I saw some memorable trial moments last week, such as when retired Bureau of Prisons official Roy “Tim” Gravette testified for the defense, only to be met with a simple yet brutal cross-examination by Assistant U.S. Attorney Greg Staples, who prosecuted the case with Assistant U.S. Attorneys Greg Scally and
“Just to be clear: You’re not blaming the Bureau of Prisons for the murder of the inmate in this case are you?” Staples asked as his first question.
“No,” Roy “Tim” Gravette answered quickly. Carney sustained an argumentative objection from one of Sneaky’s lawyers, Melissa Weinberger. When Staples asked “That responsibility lies with the defendants, doesn’t it?”
Staples proceeded to ask Gravette about his belief that the corrections officer monitoring a berm at the yard should have seen the assault and responded quickly. (It took prison staff 40 minutes to find Sandez.) He focused on the fact that Gravette never personally visited the Victorville prison, and the fact that he questioned the honesty of the officer who said he couldn’t see the yard well from where he was stationed. Staples sounded disgusted with Gravette in his questioning. His last question was, “yet you are going to sit here and charge a BOP officer with lying on no basis whatsoever?”
Carney sustained an argumentative objection, but Staples had had enough. “I’ll withdraw the question. Nothing further,” he said as he walked away from the lectern.
Less than 24 hours earlier, jurors heard a detailed recounting of the assault from Adilson “Shanky” Reyes, the inmate who’s trying to avoid a life sentence for first-degree murder by testifying against Torch, Augie and Sneaky.
Shanky is a natural storyteller, and he described Osito’s final minutes in animated detail, gesturing with his hands and standing up at the witness stand to demonstrate the attack. He repeatedly slapped the witness stand to demonstrate sounds of punches and kicks he said thundered through the prison yard. At one point, he physically heaved his own shoulders upward and collapsing his head onto the witness stand. It was really horrifying.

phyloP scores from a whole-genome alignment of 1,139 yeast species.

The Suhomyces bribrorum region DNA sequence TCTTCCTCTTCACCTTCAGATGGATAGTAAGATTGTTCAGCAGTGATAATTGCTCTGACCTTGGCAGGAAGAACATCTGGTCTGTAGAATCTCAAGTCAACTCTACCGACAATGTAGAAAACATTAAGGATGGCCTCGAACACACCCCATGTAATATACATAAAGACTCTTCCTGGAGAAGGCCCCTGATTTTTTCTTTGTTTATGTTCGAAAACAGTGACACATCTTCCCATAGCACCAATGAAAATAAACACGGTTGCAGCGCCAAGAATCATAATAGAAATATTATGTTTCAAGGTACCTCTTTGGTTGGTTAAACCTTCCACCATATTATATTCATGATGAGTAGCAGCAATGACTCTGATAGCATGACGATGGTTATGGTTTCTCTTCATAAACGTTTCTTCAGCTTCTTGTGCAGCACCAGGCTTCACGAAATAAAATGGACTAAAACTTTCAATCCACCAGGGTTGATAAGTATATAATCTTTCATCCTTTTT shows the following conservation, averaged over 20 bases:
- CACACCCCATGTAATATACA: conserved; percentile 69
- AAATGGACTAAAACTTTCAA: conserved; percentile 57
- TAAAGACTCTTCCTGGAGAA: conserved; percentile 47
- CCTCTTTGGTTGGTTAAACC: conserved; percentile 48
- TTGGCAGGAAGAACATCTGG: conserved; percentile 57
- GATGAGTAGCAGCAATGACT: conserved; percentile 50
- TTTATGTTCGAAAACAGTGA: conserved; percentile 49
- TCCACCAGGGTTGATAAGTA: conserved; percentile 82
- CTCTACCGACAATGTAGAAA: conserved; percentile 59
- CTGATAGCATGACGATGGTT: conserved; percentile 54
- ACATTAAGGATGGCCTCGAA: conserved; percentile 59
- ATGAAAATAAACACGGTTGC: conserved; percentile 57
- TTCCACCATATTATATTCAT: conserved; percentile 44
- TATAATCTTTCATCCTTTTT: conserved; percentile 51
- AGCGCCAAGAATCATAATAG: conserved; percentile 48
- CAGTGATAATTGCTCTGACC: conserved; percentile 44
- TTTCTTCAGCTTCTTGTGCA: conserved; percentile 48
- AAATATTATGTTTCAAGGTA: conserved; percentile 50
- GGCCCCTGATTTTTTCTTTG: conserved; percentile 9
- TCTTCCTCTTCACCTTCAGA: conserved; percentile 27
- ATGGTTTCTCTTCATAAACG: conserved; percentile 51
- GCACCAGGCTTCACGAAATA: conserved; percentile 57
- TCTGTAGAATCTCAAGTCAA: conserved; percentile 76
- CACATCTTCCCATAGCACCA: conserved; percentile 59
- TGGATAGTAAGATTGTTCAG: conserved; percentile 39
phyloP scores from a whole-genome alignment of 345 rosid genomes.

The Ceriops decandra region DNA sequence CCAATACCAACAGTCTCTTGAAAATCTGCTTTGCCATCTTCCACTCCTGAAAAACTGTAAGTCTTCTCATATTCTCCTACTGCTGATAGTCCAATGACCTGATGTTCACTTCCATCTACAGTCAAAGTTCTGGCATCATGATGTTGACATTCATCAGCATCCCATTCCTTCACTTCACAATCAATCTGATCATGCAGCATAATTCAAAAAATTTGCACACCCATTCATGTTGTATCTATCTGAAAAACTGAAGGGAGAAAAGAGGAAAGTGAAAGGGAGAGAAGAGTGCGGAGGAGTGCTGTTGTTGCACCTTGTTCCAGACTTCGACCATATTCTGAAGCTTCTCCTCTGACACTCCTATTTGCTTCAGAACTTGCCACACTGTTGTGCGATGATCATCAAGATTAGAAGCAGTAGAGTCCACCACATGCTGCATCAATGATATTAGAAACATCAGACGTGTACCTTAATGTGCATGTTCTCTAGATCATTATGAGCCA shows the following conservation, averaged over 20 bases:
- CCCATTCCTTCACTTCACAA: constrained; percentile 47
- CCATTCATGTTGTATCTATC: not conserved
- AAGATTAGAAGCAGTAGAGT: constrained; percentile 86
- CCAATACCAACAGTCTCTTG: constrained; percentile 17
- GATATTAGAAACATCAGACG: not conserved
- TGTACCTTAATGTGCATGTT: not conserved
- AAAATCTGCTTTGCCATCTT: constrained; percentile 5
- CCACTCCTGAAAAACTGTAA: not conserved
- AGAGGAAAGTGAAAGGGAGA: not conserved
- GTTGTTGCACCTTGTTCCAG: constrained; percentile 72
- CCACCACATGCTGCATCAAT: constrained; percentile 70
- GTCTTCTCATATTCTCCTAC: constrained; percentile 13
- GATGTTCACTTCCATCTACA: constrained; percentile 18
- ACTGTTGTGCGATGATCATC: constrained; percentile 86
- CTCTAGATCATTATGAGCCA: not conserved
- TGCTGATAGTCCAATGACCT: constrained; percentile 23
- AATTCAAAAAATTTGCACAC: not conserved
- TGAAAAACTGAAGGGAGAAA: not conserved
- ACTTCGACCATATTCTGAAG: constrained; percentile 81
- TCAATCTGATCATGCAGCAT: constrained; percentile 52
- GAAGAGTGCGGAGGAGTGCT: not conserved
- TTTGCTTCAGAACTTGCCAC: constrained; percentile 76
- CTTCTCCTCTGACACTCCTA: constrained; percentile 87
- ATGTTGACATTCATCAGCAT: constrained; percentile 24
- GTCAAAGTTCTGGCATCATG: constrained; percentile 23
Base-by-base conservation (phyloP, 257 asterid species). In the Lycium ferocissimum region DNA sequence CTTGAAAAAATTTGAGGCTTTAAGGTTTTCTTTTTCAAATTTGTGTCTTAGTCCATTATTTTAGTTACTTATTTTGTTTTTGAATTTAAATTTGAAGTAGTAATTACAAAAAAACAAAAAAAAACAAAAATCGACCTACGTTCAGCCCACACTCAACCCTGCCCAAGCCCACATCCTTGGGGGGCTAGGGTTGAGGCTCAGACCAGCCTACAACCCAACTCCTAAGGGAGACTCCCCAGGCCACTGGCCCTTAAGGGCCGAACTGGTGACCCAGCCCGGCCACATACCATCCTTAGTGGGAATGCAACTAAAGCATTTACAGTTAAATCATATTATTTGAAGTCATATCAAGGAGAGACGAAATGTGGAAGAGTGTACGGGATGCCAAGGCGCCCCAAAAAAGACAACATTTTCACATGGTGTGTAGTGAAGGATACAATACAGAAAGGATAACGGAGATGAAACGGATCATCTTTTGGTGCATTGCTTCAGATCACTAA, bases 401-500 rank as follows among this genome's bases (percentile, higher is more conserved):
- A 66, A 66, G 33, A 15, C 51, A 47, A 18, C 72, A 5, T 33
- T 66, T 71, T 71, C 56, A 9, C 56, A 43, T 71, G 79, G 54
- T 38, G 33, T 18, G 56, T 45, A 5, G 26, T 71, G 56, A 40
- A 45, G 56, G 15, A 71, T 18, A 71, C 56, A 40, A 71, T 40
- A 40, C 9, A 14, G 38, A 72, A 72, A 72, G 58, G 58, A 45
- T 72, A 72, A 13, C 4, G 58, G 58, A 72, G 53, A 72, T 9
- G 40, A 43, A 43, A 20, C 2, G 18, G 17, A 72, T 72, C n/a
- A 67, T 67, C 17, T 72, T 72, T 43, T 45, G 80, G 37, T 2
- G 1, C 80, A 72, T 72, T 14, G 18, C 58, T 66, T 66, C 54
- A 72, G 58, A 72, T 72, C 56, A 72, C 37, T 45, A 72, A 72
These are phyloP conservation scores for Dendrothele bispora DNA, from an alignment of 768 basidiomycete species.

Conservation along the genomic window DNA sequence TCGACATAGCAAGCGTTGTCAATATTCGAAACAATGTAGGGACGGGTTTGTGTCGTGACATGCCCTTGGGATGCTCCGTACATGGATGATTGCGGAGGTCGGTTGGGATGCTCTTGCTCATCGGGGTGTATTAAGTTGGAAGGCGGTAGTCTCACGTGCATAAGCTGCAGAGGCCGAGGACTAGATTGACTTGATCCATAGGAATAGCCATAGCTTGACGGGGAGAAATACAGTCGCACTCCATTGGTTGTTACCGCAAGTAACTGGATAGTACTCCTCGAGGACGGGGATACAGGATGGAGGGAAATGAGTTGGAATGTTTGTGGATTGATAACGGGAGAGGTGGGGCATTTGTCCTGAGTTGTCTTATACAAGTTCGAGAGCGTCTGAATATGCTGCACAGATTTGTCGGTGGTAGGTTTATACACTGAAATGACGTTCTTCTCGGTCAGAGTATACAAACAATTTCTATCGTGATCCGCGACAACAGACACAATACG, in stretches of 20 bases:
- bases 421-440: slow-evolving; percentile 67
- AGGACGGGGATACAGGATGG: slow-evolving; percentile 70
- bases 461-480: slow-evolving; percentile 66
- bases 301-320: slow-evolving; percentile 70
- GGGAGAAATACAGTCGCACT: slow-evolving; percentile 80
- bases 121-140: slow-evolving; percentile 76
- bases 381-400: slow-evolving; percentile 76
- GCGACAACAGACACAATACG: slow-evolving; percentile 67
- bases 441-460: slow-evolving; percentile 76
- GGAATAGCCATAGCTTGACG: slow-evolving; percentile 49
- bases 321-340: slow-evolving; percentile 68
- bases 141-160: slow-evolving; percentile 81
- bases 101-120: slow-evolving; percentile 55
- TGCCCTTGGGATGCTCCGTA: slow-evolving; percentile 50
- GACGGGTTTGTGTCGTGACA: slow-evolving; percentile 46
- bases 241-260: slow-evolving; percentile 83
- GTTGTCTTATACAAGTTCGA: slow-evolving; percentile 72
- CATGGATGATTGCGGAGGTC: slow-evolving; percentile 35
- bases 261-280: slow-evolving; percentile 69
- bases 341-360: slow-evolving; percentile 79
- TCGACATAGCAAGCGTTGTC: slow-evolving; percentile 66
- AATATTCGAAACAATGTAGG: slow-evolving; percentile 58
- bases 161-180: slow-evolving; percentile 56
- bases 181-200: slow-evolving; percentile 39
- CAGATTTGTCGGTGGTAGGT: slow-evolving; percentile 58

But still, Shanky’s testimony seemed shaky on whether Osito’s death was planned. He said the order from the Sureno bosses was to “take him out,” which he said meant put him in the hospital but also said meant death. Prosecutors questioned him about other punishment methods by Surenos that involved blows only to a man’s torso, and they called to the stand a BOP gangs expert who has studied Surenos and discussed the orderly methods of assault that don’t result in death.
Still, the lapse in response from the prison staff was apparent. Osito was beaten and left in the prison yard, and no one found him for 40 minutes. And there wasn’t immediate medical attention given to him when they did.
Sentencing currently is scheduled for June 12.
Thank you for reading the second edition of Substack newsletter. I started this as a way to share a roundup of my work every week as I expand my legal affairs reporting and trial coverage. Sign up for free and you will have a collection of my latest Los Angeles Magazine articles, photography, videos, Twitter threads and exclusive insights sent to your email inbox every week. I will be back next Friday. Meanwhile, follow me on Twitter.
Legal Affairs and Trials with Meghann Cuniff is a reader-supported publication. To receive new posts and support my work, consider becoming a free or paid subscriber.